The Models of Storyville
Compassionate prostitutes enabled the deformed photographer E. J. Bellocq to create one of the most acclaimed collections of historic photographs in the United States.
In 1897, the city council of New Orleans, Louisiana passed a unique ordinance that confined and regulated prostitution within a specified district of the city. Nicknamed "Storyville" after Alderman Sidney Story (who proposed the ordinance), this district was home to legalized prostitution from January 1, 1898 until November 12, 1917.
Ernest J. Bellocq was a hideous hydrocephalic who earned a modest living as a commercial photographer in New Orleans during these years. Like Toulouse-Lautrec in France, Bellocq frequented brothels, where he was accepted as a fellow outcast by sympathetic prostitutes. Though Bellocq did not--perhaps could not--partake of their services, these kind ladies allowed him to move freely among them and take photographs for his own collection. Though many are nudes, Bellocq's portraits reveal a simple frankness and respect for his subjects that runs completely counter to pornography. They number among the finest works of photographic art this country has produced, and are the only true-to-life visual record of this extraordinary part of American history.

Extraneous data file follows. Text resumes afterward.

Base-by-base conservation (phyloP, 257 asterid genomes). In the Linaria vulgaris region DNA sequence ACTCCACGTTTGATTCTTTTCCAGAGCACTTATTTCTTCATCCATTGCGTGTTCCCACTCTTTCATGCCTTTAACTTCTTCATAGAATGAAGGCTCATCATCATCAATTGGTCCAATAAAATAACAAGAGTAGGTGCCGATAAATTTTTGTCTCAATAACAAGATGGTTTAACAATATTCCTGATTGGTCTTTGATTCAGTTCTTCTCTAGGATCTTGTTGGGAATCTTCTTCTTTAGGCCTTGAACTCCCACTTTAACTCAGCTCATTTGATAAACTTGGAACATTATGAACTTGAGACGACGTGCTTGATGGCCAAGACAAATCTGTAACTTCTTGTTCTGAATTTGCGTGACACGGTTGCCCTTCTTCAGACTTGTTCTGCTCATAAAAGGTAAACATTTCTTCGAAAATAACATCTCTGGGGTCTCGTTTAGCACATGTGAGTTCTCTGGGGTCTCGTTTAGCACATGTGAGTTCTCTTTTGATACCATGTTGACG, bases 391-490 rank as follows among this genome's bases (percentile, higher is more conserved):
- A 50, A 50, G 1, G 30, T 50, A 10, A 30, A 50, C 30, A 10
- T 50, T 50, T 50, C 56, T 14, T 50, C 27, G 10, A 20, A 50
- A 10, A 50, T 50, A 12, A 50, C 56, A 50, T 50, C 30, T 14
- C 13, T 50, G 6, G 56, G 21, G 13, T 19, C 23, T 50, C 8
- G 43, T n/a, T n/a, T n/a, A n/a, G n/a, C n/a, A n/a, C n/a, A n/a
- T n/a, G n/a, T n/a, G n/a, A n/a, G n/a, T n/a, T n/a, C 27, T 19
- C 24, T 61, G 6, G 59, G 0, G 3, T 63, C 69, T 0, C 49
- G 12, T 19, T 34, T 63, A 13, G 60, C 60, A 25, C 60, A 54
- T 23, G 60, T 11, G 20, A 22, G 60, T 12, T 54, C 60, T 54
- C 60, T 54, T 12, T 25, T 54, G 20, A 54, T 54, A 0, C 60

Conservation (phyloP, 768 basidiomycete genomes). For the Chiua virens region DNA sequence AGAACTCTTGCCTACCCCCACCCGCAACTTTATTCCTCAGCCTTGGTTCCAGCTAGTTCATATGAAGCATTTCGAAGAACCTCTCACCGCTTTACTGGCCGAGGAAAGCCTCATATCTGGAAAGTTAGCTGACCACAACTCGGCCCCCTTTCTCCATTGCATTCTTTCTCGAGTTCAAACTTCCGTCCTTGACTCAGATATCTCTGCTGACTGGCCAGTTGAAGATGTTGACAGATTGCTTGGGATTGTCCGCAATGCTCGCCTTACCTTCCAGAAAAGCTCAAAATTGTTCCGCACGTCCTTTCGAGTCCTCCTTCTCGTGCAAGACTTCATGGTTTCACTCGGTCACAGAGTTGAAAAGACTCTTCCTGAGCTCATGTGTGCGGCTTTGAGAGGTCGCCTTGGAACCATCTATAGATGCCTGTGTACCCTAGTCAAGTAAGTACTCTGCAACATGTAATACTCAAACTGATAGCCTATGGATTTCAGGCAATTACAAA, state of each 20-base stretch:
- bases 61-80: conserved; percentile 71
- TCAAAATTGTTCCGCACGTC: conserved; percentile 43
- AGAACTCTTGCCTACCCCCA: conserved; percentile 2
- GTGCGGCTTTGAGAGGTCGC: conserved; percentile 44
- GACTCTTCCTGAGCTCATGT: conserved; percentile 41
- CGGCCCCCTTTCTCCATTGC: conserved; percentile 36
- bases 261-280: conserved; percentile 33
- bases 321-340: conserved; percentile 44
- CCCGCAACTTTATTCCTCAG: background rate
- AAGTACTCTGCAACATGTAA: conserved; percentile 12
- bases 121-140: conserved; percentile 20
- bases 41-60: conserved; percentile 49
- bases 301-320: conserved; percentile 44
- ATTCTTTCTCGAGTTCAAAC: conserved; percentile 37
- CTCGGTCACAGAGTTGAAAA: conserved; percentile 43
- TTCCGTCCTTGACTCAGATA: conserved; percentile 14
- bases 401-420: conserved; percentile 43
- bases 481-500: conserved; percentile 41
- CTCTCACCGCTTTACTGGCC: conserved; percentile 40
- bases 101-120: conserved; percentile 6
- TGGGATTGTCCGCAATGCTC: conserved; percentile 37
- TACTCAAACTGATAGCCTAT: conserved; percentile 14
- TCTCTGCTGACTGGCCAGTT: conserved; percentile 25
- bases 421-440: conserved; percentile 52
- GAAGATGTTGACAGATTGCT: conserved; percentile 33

Alas, Bellocq was forgotten and most of his collection destroyed in the decades following his death. But in 1966, photographer Lee Friedlander, recognizing them for the masterpieces they were, purchased the surviving 89 glass plates. In 1970, E. J. Bellocq finally received the fame he deserved when New York's Museum of Modern Art displayed his work and published a book of high-quality prints of many of the plates. A revised and expanded edition containing 52 of Bellocq's images, called Bellocq: Photographs from Storyville, the Red-Light District of New Orleans, was published by Random House in 1996.
For those who have the requisite patience, the best way to discover still more about the world
of Storyville, its early jazz composers, E.J. Bellocq, and the "working girls" is the
book Storyville, New Orleans: Being an Authentic, Illustrated Account of the Notorious
Red-Light District by Al Rose. Its 225 large-format pages (about 8.5" by 11") feature 16 of
Bellocq's best works (including the one visible on its cover), along with countless other
photos, business cards, government documents, newspaper articles, maps, interviews, brochures,
etc. recounting in-depth everything there is to know about Storyville. Indeed, the data in this
book formed the basis for the movie Pretty Baby. The sheer
volume of Storyville, New Orleans can be daunting, but Al Rose's crisp, enthusiastic
text helps keep up reader interest. To top it off, this perennial favorite--reprinted many
times by The University of Alabama Press since 1974--has another welcome
attribute: a very reasonable price.
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Storyville, New Orleans
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